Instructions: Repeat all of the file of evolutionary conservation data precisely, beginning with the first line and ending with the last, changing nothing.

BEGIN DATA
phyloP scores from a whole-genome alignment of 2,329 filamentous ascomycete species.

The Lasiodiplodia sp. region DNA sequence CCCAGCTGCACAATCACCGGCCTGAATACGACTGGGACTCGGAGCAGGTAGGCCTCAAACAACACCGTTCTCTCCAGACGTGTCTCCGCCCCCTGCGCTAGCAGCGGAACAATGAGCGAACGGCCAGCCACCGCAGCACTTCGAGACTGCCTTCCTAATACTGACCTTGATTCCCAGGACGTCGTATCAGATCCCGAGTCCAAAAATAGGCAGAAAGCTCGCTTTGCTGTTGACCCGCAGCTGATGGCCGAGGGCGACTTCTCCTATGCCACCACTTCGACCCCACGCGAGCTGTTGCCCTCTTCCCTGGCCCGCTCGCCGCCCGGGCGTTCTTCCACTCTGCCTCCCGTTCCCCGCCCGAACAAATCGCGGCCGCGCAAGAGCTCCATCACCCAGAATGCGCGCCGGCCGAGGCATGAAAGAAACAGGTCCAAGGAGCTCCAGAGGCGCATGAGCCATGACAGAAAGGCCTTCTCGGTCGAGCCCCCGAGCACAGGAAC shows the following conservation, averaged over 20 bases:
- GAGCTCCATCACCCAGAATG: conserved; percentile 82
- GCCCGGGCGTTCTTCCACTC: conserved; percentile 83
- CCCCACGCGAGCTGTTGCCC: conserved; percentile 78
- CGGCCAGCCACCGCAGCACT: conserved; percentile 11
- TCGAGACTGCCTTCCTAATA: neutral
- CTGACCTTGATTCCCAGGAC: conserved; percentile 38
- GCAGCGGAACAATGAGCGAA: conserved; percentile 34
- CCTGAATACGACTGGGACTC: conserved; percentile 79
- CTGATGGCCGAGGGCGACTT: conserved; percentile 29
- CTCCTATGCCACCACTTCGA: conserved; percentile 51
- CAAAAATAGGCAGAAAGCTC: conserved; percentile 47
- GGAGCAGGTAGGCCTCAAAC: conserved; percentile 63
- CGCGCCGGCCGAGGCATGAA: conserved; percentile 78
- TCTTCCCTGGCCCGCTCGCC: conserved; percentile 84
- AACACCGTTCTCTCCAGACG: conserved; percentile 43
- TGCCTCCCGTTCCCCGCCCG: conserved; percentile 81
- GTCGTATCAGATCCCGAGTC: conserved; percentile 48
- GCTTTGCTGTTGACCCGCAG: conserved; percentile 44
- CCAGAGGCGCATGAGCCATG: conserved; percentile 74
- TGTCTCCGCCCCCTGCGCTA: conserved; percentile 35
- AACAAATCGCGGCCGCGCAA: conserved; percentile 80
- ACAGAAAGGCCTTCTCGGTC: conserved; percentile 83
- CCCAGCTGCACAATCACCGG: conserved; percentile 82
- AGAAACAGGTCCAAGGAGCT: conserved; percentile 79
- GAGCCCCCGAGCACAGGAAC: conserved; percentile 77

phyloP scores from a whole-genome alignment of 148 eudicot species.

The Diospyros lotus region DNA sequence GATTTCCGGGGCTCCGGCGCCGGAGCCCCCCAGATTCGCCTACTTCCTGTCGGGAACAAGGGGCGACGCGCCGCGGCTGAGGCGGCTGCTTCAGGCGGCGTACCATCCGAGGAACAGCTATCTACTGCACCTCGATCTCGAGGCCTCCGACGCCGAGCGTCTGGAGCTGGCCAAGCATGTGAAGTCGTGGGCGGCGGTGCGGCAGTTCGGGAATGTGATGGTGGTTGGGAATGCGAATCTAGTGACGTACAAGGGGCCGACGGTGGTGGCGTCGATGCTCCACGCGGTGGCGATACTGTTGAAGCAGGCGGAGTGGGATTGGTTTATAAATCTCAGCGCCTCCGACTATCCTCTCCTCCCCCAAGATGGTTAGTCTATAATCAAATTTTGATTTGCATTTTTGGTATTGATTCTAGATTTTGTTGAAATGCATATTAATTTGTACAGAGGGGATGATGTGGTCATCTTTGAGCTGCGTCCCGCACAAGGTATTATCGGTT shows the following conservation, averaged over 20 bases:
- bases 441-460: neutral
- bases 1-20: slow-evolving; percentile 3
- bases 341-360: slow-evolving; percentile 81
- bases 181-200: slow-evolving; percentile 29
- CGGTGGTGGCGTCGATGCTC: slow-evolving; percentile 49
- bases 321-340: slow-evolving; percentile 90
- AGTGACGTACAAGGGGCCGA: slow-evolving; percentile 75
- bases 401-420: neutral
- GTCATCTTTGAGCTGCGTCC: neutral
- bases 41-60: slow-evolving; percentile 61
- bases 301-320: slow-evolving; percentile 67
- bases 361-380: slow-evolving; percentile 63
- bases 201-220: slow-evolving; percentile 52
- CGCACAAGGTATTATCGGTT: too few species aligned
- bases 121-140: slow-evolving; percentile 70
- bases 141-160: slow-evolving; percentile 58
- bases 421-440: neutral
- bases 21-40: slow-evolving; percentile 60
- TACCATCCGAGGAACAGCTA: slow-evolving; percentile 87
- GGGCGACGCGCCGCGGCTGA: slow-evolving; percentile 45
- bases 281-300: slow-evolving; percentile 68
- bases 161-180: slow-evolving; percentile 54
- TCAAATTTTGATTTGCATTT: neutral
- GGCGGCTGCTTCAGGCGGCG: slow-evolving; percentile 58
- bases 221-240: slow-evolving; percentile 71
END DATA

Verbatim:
phyloP scores from a whole-genome alignment of 2,329 filamentous ascomycete species.

The Lasiodiplodia sp. region DNA sequence CCCAGCTGCACAATCACCGGCCTGAATACGACTGGGACTCGGAGCAGGTAGGCCTCAAACAACACCGTTCTCTCCAGACGTGTCTCCGCCCCCTGCGCTAGCAGCGGAACAATGAGCGAACGGCCAGCCACCGCAGCACTTCGAGACTGCCTTCCTAATACTGACCTTGATTCCCAGGACGTCGTATCAGATCCCGAGTCCAAAAATAGGCAGAAAGCTCGCTTTGCTGTTGACCCGCAGCTGATGGCCGAGGGCGACTTCTCCTATGCCACCACTTCGACCCCACGCGAGCTGTTGCCCTCTTCCCTGGCCCGCTCGCCGCCCGGGCGTTCTTCCACTCTGCCTCCCGTTCCCCGCCCGAACAAATCGCGGCCGCGCAAGAGCTCCATCACCCAGAATGCGCGCCGGCCGAGGCATGAAAGAAACAGGTCCAAGGAGCTCCAGAGGCGCATGAGCCATGACAGAAAGGCCTTCTCGGTCGAGCCCCCGAGCACAGGAAC shows the following conservation, averaged over 20 bases:
- GAGCTCCATCACCCAGAATG: conserved; percentile 82
- GCCCGGGCGTTCTTCCACTC: conserved; percentile 83
- CCCCACGCGAGCTGTTGCCC: conserved; percentile 78
- CGGCCAGCCACCGCAGCACT: conserved; percentile 11
- TCGAGACTGCCTTCCTAATA: neutral
- CTGACCTTGATTCCCAGGAC: conserved; percentile 38
- GCAGCGGAACAATGAGCGAA: conserved; percentile 34
- CCTGAATACGACTGGGACTC: conserved; percentile 79
- CTGATGGCCGAGGGCGACTT: conserved; percentile 29
- CTCCTATGCCACCACTTCGA: conserved; percentile 51
- CAAAAATAGGCAGAAAGCTC: conserved; percentile 47
- GGAGCAGGTAGGCCTCAAAC: conserved; percentile 63
- CGCGCCGGCCGAGGCATGAA: conserved; percentile 78
- TCTTCCCTGGCCCGCTCGCC: conserved; percentile 84
- AACACCGTTCTCTCCAGACG: conserved; percentile 43
- TGCCTCCCGTTCCCCGCCCG: conserved; percentile 81
- GTCGTATCAGATCCCGAGTC: conserved; percentile 48
- GCTTTGCTGTTGACCCGCAG: conserved; percentile 44
- CCAGAGGCGCATGAGCCATG: conserved; percentile 74
- TGTCTCCGCCCCCTGCGCTA: conserved; percentile 35
- AACAAATCGCGGCCGCGCAA: conserved; percentile 80
- ACAGAAAGGCCTTCTCGGTC: conserved; percentile 83
- CCCAGCTGCACAATCACCGG: conserved; percentile 82
- AGAAACAGGTCCAAGGAGCT: conserved; percentile 79
- GAGCCCCCGAGCACAGGAAC: conserved; percentile 77

phyloP scores from a whole-genome alignment of 148 eudicot species.

The Diospyros lotus region DNA sequence GATTTCCGGGGCTCCGGCGCCGGAGCCCCCCAGATTCGCCTACTTCCTGTCGGGAACAAGGGGCGACGCGCCGCGGCTGAGGCGGCTGCTTCAGGCGGCGTACCATCCGAGGAACAGCTATCTACTGCACCTCGATCTCGAGGCCTCCGACGCCGAGCGTCTGGAGCTGGCCAAGCATGTGAAGTCGTGGGCGGCGGTGCGGCAGTTCGGGAATGTGATGGTGGTTGGGAATGCGAATCTAGTGACGTACAAGGGGCCGACGGTGGTGGCGTCGATGCTCCACGCGGTGGCGATACTGTTGAAGCAGGCGGAGTGGGATTGGTTTATAAATCTCAGCGCCTCCGACTATCCTCTCCTCCCCCAAGATGGTTAGTCTATAATCAAATTTTGATTTGCATTTTTGGTATTGATTCTAGATTTTGTTGAAATGCATATTAATTTGTACAGAGGGGATGATGTGGTCATCTTTGAGCTGCGTCCCGCACAAGGTATTATCGGTT shows the following conservation, averaged over 20 bases:
- bases 441-460: neutral
- bases 1-20: slow-evolving; percentile 3
- bases 341-360: slow-evolving; percentile 81
- bases 181-200: slow-evolving; percentile 29
- CGGTGGTGGCGTCGATGCTC: slow-evolving; percentile 49
- bases 321-340: slow-evolving; percentile 90
- AGTGACGTACAAGGGGCCGA: slow-evolving; percentile 75
- bases 401-420: neutral
- GTCATCTTTGAGCTGCGTCC: neutral
- bases 41-60: slow-evolving; percentile 61
- bases 301-320: slow-evolving; percentile 67
- bases 361-380: slow-evolving; percentile 63
- bases 201-220: slow-evolving; percentile 52
- CGCACAAGGTATTATCGGTT: too few species aligned
- bases 121-140: slow-evolving; percentile 70
- bases 141-160: slow-evolving; percentile 58
- bases 421-440: neutral
- bases 21-40: slow-evolving; percentile 60
- TACCATCCGAGGAACAGCTA: slow-evolving; percentile 87
- GGGCGACGCGCCGCGGCTGA: slow-evolving; percentile 45
- bases 281-300: slow-evolving; percentile 68
- bases 161-180: slow-evolving; percentile 54
- TCAAATTTTGATTTGCATTT: neutral
- GGCGGCTGCTTCAGGCGGCG: slow-evolving; percentile 58
- bases 221-240: slow-evolving; percentile 71